As the residents of Philadelphia in 1777 anxiously wait for the British attack they know is coming, Maddy Rose takes the brave step of agreeing to send secret messages to the American army. Cleverly, she uses her stockings and petticoats on a clothesline as signals for General Washington’s army. She may be young, but Maddy Rose is just as much of a patriot as any full-grown adult.
In The Scarlet Stockings Spy, Trinka Hakes Noble has masterfully created a heroine who is as brash and idealistic as her young country. Noble doesn't shy away from the realistic side of war — including the lives lost — but she celebrates the persistence that helps the colonists win the day. And young Maddy Rose teaches the reader that the role of patriot has nothing to do with age and everything to do with heart.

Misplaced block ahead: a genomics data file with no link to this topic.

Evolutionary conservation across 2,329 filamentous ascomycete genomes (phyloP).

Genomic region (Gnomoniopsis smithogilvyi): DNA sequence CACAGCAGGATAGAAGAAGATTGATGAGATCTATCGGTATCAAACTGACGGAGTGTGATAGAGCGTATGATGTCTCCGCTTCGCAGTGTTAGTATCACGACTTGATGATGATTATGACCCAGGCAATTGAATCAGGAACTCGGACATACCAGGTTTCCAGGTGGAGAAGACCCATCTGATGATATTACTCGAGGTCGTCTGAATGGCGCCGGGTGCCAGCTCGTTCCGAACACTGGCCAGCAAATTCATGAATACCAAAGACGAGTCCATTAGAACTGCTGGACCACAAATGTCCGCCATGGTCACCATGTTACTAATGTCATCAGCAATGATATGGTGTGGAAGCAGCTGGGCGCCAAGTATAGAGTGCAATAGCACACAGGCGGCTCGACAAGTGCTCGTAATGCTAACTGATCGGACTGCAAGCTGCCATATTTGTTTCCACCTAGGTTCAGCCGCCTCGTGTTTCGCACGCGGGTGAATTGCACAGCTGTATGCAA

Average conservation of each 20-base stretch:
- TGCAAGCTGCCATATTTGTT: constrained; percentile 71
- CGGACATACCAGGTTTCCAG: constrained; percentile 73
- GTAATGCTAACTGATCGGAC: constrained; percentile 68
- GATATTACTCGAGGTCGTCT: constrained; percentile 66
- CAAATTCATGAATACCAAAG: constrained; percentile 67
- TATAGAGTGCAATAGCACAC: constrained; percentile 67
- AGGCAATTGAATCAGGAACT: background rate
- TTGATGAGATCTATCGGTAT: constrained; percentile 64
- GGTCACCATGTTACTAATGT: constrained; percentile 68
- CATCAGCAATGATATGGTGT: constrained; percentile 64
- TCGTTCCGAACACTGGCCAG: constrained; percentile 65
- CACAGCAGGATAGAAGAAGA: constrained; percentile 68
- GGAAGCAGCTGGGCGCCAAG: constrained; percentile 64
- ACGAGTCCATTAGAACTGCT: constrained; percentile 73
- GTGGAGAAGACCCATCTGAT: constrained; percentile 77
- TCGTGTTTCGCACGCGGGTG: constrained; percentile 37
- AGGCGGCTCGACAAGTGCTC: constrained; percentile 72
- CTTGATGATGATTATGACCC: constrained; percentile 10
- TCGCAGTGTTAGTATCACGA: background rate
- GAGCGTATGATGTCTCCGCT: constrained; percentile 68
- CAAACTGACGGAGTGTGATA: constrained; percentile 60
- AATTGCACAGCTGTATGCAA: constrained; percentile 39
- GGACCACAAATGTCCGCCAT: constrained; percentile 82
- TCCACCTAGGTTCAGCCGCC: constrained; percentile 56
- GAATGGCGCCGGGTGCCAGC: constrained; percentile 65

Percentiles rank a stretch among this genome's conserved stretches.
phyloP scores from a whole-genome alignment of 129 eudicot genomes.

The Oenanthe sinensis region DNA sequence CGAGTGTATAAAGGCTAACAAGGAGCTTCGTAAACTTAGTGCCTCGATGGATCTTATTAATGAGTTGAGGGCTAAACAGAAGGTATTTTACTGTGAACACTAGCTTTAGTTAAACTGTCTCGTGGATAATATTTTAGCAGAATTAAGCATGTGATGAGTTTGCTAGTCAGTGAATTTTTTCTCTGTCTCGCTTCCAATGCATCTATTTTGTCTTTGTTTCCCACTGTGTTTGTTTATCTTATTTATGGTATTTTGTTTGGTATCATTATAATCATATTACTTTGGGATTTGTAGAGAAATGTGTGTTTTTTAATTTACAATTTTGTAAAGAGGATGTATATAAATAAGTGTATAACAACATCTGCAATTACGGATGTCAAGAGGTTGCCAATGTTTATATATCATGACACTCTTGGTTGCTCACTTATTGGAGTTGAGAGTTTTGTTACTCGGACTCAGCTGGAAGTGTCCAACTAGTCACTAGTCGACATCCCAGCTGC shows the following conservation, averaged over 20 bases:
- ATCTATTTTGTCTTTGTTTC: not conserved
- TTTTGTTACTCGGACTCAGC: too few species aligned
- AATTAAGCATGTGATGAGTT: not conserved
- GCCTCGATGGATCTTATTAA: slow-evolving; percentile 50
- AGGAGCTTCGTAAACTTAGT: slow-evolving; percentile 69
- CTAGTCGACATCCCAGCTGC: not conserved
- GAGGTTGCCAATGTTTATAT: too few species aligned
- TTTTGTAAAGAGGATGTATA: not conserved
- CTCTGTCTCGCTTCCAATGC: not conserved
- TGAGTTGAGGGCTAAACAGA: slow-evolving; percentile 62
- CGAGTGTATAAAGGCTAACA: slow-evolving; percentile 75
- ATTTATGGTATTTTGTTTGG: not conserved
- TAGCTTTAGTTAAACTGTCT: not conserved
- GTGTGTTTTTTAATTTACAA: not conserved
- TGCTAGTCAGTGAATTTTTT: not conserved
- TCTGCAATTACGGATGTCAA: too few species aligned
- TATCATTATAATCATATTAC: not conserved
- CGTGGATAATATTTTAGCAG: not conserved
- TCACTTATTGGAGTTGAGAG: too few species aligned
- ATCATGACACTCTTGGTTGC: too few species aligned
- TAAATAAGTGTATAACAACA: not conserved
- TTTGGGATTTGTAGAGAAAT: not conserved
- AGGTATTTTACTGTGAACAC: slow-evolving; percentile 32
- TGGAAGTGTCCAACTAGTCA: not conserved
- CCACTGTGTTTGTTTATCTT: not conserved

"Noble's story, well told in simple descriptive language, shows both the prevalent mood of anxiety in Philadelphia in 1777, as the American colonists awaited the British attack, and the realistic side of war, the pathos of young lives lost, and the stubborn persistence and faith that helped the colonists win." — School Library Journal
|6 - 10
|Trinka Hakes Noble
|Oct 14, 2004
|Sleeping Bear Press